Sept. 26 & 27, 2015 events

An earlier post refers to free commemorative outdoor events on Sept. 26, 2015, in the afternoon along the Humber River starting at Old Mill Toronto.

A Heritage Talk will be held on Sunday, Sept. 27, 2015 at 2:00 pm at Lambton House with doors open at noon. Christian Bode will speak about the 400th anniversary of the Étienne Brûlé/Wendat Expedition that followed the Toronto Carrying Place along the Humber River.

 

As you look south toward Lake Ontario, what strikes you us the wall of towers. You might think that such a wall is inevitable. It is not. In Mississauga, there is agreement: No tall towers on the Mississauga waterfront. In that city, tall towers are reserved primarily for arterial roads. Jaan Pill photo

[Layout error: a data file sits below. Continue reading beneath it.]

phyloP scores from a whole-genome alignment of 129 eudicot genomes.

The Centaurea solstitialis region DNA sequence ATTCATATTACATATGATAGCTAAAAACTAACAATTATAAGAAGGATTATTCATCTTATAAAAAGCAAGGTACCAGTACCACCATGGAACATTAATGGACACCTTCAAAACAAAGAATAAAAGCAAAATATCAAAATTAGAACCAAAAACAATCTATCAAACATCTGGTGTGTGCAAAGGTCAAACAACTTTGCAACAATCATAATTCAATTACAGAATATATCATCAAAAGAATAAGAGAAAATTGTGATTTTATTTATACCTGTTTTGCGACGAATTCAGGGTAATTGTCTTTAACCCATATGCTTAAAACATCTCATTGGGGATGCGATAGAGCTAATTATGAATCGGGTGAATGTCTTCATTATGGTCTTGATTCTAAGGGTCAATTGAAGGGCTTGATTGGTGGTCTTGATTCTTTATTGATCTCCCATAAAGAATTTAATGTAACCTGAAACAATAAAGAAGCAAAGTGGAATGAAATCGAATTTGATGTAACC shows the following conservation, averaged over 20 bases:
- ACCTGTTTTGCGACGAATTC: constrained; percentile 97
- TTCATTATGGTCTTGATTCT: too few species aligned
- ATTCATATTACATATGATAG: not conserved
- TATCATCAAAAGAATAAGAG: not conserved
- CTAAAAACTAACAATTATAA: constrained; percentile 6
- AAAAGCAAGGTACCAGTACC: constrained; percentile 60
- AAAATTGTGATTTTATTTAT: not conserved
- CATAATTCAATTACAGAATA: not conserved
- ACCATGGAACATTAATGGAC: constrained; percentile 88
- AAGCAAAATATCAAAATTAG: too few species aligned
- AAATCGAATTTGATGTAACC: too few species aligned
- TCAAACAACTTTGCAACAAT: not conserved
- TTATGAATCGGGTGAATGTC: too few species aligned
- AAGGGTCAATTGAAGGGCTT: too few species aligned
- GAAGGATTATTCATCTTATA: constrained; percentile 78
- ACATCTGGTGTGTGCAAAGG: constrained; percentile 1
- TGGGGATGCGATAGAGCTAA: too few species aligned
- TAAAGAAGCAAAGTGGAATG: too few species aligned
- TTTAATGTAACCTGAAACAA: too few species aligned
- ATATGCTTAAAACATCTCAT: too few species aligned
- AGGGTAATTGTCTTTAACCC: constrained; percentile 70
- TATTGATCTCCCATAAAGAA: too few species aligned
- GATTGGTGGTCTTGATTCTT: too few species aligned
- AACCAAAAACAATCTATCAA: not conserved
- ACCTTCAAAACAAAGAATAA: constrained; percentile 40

As you look south toward Lake Ontario, what strikes you is the wall of towers. You might think that such a wall is inevitable. It is not. In Mississauga, there is agreement: No tall towers on the Mississauga waterfront. In that city, tall towers are reserved for arterial roads and the like; they never loom above the waterfront. Jaan Pill photo

The lower reaches of the Humber River are great for paddling of canoes and kayaks. You can rent canoes at a rental facility below the TTC bridge that crosses carries the subway across the Humber River. Jaan Pill photo

The lower reaches of the Humber River are great for paddling of canoes and kayaks. You can rent boats at a rental facility below the TTC bridge that crosses the Humber River on the way to Old Mill  station. Jaan Pill photo